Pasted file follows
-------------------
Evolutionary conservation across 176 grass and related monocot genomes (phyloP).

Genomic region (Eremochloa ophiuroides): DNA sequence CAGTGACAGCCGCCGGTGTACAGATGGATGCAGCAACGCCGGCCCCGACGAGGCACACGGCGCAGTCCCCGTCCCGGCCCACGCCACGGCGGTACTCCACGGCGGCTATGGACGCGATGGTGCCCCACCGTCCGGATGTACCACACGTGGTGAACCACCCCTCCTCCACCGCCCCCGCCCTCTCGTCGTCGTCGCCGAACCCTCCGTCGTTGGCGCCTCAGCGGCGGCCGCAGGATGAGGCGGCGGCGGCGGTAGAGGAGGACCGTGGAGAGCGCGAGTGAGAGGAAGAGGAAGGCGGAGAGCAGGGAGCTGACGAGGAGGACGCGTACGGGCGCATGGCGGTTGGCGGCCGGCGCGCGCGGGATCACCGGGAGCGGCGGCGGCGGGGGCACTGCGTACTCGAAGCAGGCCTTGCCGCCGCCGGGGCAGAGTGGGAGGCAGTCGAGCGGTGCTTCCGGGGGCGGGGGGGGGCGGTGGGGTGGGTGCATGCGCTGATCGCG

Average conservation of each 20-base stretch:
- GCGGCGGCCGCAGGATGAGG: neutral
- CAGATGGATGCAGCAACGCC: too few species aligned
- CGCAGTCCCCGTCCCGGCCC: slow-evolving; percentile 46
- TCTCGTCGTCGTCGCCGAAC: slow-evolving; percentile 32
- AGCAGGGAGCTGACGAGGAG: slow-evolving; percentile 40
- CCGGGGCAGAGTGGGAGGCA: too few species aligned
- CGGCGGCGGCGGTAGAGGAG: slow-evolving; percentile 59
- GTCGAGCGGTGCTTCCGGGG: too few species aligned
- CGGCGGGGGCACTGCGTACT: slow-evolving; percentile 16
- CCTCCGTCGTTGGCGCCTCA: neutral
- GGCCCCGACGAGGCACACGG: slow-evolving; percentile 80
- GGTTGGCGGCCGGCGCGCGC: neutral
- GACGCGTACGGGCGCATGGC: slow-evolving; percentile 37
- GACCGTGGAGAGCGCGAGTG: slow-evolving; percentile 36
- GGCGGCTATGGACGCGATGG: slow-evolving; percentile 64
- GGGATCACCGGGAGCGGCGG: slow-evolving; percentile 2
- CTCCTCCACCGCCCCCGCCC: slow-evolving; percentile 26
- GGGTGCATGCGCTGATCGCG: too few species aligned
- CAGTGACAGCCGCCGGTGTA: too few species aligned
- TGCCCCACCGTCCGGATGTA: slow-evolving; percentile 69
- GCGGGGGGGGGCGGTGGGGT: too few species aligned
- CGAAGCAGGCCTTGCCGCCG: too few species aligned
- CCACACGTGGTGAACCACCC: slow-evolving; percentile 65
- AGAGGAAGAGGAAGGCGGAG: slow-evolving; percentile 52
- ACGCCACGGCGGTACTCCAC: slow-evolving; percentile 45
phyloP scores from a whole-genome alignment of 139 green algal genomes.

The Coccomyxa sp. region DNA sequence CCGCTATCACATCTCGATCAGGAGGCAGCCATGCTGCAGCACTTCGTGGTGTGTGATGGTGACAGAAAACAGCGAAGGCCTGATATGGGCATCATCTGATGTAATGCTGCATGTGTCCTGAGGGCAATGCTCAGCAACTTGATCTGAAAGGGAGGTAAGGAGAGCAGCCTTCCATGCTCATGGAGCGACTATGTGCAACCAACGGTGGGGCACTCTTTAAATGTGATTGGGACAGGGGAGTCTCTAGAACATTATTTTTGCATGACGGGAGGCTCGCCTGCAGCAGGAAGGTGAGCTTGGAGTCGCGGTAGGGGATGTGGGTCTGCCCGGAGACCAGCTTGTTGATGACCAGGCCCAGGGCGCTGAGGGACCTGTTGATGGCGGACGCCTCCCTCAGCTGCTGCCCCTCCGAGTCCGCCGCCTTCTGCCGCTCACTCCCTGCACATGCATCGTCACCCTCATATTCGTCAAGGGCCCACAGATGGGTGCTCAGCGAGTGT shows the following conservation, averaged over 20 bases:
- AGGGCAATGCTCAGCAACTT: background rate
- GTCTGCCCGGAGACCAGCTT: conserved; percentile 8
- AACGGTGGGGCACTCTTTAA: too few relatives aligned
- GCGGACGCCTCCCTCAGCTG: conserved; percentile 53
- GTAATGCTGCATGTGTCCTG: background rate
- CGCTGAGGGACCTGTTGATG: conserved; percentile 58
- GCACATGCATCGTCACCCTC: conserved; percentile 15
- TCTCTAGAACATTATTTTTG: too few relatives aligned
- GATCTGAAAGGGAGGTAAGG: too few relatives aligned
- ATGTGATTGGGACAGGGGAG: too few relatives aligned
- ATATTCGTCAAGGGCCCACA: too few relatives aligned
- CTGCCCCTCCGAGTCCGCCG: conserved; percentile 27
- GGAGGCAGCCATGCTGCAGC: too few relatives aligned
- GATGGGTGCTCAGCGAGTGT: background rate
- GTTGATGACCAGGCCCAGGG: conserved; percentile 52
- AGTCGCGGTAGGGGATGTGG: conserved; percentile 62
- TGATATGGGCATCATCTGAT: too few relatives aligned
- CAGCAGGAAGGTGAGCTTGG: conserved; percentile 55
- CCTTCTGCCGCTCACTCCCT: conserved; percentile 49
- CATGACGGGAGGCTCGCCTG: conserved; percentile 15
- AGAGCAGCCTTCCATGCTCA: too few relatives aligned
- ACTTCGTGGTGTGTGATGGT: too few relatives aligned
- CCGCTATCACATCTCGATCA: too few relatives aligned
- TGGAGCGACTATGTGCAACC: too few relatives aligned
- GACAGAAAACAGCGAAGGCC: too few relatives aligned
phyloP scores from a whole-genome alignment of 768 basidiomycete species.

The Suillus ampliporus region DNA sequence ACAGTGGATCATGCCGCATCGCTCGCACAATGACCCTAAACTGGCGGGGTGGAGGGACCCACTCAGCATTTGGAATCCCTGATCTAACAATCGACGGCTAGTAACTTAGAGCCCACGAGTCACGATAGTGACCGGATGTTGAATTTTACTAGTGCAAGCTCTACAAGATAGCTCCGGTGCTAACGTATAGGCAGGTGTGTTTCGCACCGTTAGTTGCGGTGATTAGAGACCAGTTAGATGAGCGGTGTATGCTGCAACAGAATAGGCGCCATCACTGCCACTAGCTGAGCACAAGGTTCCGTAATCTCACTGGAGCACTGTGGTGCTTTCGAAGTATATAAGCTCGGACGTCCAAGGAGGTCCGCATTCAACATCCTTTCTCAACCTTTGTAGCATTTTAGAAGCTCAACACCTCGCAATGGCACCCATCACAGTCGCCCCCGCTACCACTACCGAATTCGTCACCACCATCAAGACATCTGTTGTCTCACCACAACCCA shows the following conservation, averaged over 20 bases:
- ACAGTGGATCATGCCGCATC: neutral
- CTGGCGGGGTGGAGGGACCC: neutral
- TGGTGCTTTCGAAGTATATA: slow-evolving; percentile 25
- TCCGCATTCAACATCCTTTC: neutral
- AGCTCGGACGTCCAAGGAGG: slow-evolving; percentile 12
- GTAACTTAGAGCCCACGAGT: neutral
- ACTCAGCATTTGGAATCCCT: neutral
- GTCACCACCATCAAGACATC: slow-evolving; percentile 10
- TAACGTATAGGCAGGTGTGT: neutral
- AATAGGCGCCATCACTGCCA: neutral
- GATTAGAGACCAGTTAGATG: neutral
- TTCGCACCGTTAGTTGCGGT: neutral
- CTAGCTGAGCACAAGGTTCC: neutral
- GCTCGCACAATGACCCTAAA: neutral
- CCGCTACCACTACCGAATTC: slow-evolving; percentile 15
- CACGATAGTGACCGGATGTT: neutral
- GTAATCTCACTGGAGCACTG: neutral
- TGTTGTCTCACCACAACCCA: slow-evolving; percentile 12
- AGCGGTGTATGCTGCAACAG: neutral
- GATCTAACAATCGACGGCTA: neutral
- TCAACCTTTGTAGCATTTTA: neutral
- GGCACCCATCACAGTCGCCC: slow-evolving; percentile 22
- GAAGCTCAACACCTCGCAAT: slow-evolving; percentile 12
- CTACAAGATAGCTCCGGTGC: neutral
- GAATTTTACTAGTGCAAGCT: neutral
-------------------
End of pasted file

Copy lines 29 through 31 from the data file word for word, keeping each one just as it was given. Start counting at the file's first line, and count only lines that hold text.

phyloP scores from a whole-genome alignment of 139 green algal genomes.

The Coccomyxa sp. region DNA sequence CCGCTATCACATCTCGATCAGGAGGCAGCCATGCTGCAGCACTTCGTGGTGTGTGATGGTGACAGAAAACAGCGAAGGCCTGATATGGGCATCATCTGATGTAATGCTGCATGTGTCCTGAGGGCAATGCTCAGCAACTTGATCTGAAAGGGAGGTAAGGAGAGCAGCCTTCCATGCTCATGGAGCGACTATGTGCAACCAACGGTGGGGCACTCTTTAAATGTGATTGGGACAGGGGAGTCTCTAGAACATTATTTTTGCATGACGGGAGGCTCGCCTGCAGCAGGAAGGTGAGCTTGGAGTCGCGGTAGGGGATGTGGGTCTGCCCGGAGACCAGCTTGTTGATGACCAGGCCCAGGGCGCTGAGGGACCTGTTGATGGCGGACGCCTCCCTCAGCTGCTGCCCCTCCGAGTCCGCCGCCTTCTGCCGCTCACTCCCTGCACATGCATCGTCACCCTCATATTCGTCAAGGGCCCACAGATGGGTGCTCAGCGAGTGT shows the following conservation, averaged over 20 bases:
- AGGGCAATGCTCAGCAACTT: background rate